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Published: 10/04/2003, Volume II3, No. 5850 Page 12 13

In three weeks, Scotland and Wales will go to the polls for their second elections since devolution. Jennifer Trueland scrutinises Edinburgh's track record on health since 1999 and examines the manifesto commitments of the main parties. Next week: Wales

The first four years of devolution in Scotland have certainly been eventful. Since MSPs took their first oaths of allegiance, they have seen three first ministers, passed 62 bills, submitted or answered 35,000 written questions - and watched the price of the Parliament building spiral from£40m to almost 10 times that.

The health arena has been particularly busy. It has seen the introduction of free personal care for the elderly; Scotland's NHS plan, Our National Health - which alone contained more than 250 pledges - and most recently the white paper Partnership for Care, which sets out the final steps to dismantle the internal market.

But what has devolution actually meant for the health service in Scotland, and how far have health services north of the border diverged from those in the rest of the UK?

Dr John Garner, chair of the British Medical Association's Scottish council and a GP in Edinburgh (and an Englishman to boot), admits he voted against devolution in the 1997 referendum. Now, however, he believes it has brought benefits. 'I was quite anxious about it - about the separation aspects. But over the four years I've seen a real maturing of the Parliament and I think it is right for Scotland.

'We have gone our own way on funding free personal care and promising compensation to people who contracted hepatitis C through contaminated blood products. There is a danger that if the revenue stream from the Barnett formula [which funds Scotland at a higher rate than England to account for rurality and deprivation] doesn't continue at the present rate, we might break the bank.'

Dr Garner says we are seeing increasing divergences. Scotland has rejected the idea of foundation hospitals, for example, and is placing much less emphasis on the private sector, which is, in any case, tiny compared to parts of southern England. But he, like others, is keen to see some real evaluation of which systems are working best and whether they could transfer successfully to the rest of the UK.

If devolution has done one thing, it has meant far more parliamentary debate about health than was possible at Westminster.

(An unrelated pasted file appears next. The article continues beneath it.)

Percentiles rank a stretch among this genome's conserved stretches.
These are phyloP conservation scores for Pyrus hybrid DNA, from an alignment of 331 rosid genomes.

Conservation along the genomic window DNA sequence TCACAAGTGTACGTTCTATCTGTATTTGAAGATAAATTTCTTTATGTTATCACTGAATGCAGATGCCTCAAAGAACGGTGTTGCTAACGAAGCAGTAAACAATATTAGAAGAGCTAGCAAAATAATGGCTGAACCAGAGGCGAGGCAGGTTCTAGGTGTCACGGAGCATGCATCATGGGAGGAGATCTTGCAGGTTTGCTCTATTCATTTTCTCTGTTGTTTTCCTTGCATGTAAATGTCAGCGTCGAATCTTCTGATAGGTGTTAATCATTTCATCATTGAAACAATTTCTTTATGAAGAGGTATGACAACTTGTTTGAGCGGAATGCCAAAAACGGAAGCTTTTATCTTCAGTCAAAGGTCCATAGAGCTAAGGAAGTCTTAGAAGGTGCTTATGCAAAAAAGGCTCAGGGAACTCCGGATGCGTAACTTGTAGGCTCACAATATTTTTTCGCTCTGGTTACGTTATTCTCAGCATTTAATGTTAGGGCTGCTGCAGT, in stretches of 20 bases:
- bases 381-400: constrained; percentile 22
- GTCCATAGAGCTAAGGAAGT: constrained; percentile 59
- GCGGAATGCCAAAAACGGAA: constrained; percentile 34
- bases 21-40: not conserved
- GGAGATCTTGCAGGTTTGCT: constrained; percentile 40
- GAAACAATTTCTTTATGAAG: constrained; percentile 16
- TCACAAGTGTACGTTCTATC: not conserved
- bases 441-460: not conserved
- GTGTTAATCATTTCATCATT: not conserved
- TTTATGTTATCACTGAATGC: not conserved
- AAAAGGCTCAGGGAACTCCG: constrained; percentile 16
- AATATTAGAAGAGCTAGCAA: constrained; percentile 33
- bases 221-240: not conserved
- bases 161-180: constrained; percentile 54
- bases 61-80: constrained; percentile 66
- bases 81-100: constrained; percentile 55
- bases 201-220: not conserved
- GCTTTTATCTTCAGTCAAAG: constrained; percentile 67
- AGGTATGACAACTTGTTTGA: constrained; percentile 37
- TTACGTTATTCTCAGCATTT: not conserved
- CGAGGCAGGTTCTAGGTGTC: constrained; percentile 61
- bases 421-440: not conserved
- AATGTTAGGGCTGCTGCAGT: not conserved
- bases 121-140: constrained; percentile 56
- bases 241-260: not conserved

Scottish NHS Confederation director Hilary Robertson welcomes this, although she says health's high profile means it is always being intensely scrutinised.

She believes that devolution has given greater scope to, as the saying goes, develop Scottish solutions for Scottish problems. It has thrown up differences such as with the proposed consultant contract framework, which was accepted in Scotland but rejected in England. But in the next four years, she would like to see some changes. 'Health improvement should be topping everyone's agenda, not just in the health department.

'And we also want local health organisations, by which I mean NHS boards, to have the freedom to make more decisions within a national framework.'

She warns against further major structural upheaval - which has also been something of a mantra for Scottish secretary of the Institute of Healthcare Management Donald McNeill.

Asked to name the low points of the last four years, he unhesitatingly points to the 'unsustainable burden of paperwork' caused by meeting demands of the performance-assessment framework and other quality assurance groups.

He is equally quick to name his high points, however. 'do not get me wrong. I am not knocking the Parliament and I think It is done some good things, such as the new Mental Health Act, which I think will be good for Scotland.'

Speaking personally, rather than for the institute, however, Mr McNeill can't resist one dig. 'The Scottish Executive was quick enough to point the finger at health service managers in Tayside and Argyll and Clyde for going over budget by what was, in fact, a very small percentage, which caused a personal tragedy for some of these managers.

'But We have seen the costs for the Parliament building rise and rise.

What does that say about standards in public service?'

Single ticket to ride